A History of Oregon Ornithology: From Territorial Days to the Rise of Birding Edited by…
We are pleased to announce that the City of Eugene and the University of Oregon have received official bee-friendly designation! The Bee City USA program (beecityusa.org) helps us institutionalize the community’s commitment to pollinator protection, provides accountability, and helps raise awareness. The City of Eugene invests in the creation and restoration of native pollinator habitat. Eugene has banned neonicotinoid pesticides (particularly problematic for bees) from use on city property. Additionally, Eugene’s Native Plant Nursery and neighborhood parks are pesticide-free. Lane County Audubon has joined the Eugene Pollinator Protection Committee in collaboration with the Xerces Society, Beyond Toxics, Walama Restoration Project, GloryBee, and the City of Eugene Parks and Open Spaces to protect our pollinators. By helping to protect native bees, we also secure resources, habitat, and health for our bird populations and other wildlife. A recent study highlighted the importance of native plants for birds by demonstrating a decline in a population of birds (the study subject was the Carolina chickadee) when residential yards contained less than 70 percent native plants.
Unfortunately, pollinator populations are declining dramatically. A 2017 report revealed that more than 700 species of native bees are in trouble. As for the non-native honey bee, beekeepers have lost an average of 38 percent of their hives each winter since 2010. The devastating declines can be attributed to loss of habitat and native plants, widespread use of pesticides, the spread of invasive species and diseases, and climate change. Why should we care? In general, 75-90 percent of flowering plants rely on animal pollinators, including insects like bees and butterflies and vertebrates like birds and bats. One out of every three bites of the food we eat is pollinated by bees. Bees pollinate about 75 percent of the most common crop species around the world. Pollinators add about $217 billion to the global economy (more than $24 billion in the U.S. alone). In addition, pollinators are responsible for functional ecosystems that support all life on earth.
Although most people are familiar with the introduced honeybee, it turns out that there are about 20,000 species of bees worldwide, with 500 species of bees in Oregon alone. These hard-working bees include species such as mason bees, sweat bees, mining bees, carpenter bees, long-horned bees, and cuckoo bees. Most of these bees are solitary, with each female constructing her own nest and foraging for nectar and pollen to provision her offspring. With no hive to defend, these bees are gentle. Even the social native bees (like some bumblebees) are not particularly aggressive and rarely sting. Native bees are more efficient pollinators than honeybees. According to one statistic, to successfully pollinate an acre of apples, 250 blue orchard bees can do the work of about 15,000 honeybees. In addition, some native bees are able to forage in colder and wetter conditions than honey bees. Researchers have found that sustainable crop production relies on farms having several different species of native bees. Crops like tomatoes, peppers, cranberries, and blueberries require buzz pollination, a service provided by bumblebees, which vibrate flight muscles at just the right frequency to get the flowers to release a burst of pollen.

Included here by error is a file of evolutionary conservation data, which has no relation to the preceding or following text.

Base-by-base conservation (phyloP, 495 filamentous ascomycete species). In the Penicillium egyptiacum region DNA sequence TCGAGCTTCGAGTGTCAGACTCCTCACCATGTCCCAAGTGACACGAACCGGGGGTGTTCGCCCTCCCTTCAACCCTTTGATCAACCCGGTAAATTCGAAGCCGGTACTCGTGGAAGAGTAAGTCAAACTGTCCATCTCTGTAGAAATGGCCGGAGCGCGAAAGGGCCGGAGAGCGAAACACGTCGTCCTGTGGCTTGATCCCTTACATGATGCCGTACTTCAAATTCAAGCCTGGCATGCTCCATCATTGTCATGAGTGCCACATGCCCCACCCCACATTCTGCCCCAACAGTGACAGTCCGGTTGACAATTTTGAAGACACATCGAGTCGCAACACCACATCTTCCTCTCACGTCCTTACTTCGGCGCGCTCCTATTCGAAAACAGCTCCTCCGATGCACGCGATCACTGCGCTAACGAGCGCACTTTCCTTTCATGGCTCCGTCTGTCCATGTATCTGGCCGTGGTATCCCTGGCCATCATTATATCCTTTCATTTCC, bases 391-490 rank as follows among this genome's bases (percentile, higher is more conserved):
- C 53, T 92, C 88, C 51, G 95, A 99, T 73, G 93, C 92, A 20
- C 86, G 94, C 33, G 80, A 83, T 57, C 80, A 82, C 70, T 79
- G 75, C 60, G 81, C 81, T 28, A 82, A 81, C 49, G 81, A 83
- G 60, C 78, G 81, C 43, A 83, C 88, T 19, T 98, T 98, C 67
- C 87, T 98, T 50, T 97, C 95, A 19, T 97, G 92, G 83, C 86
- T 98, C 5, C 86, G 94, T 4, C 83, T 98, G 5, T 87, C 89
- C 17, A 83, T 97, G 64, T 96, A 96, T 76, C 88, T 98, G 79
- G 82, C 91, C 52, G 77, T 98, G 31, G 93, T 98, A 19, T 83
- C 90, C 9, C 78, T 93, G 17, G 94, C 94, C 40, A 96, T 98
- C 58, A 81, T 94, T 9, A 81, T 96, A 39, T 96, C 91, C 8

With the many problems facing our planet today, people often throw up their hands thinking that there is nothing they can personally do to effect change. Bees and birds flit and can take advantage of habitat patches throughout our communities. Along with native habitat in our city parks, informed people throughout our community can have pollinator patches in their gardens or flowering plants in their window boxes to provide the connectivity on which pollinators rely. We sincerely believe that this is one area where individuals in our community can come together to make a difference.
What You Can Do to Support Pollinators:
- Get involved. Raise awareness. Spread the word about the importance of pollinators.
- Volunteer to help the city maintain native habitat.
- Support suppliers of pesticide-free native plants. Make sure that the plants you purchase aren’t treated with pesticides.
- Feed hummingbirds by combining four parts hot water to one part white sugar, boiled for one to two minutes. Don’t use honey, natural or artificial sweeteners, or red dye. Keep feeders clean.
In the garden:
- Provide diverse and abundant native pollinator plants.
- Plant various flowering natives that bloom in succession throughout the growing season. For lists of native pollinator plants and bloom times, see salixassociates.com/resources.html
- Provide clean water for drinking, nest-building, cooling, diluting stored honey, and butterfly puddling.
- Provide undisturbed spaces (leaf and brush piles, un-mowed areas, fallen trees and other dead wood) for nesting and overwintering of wild pollinators. You can also make or purchase native bee nesting boxes.
- Avoid the use of chemicals in the garden. Use pesticide-free materials and plants.
- Allow some mess in your yard and reconsider having a manicured lawn.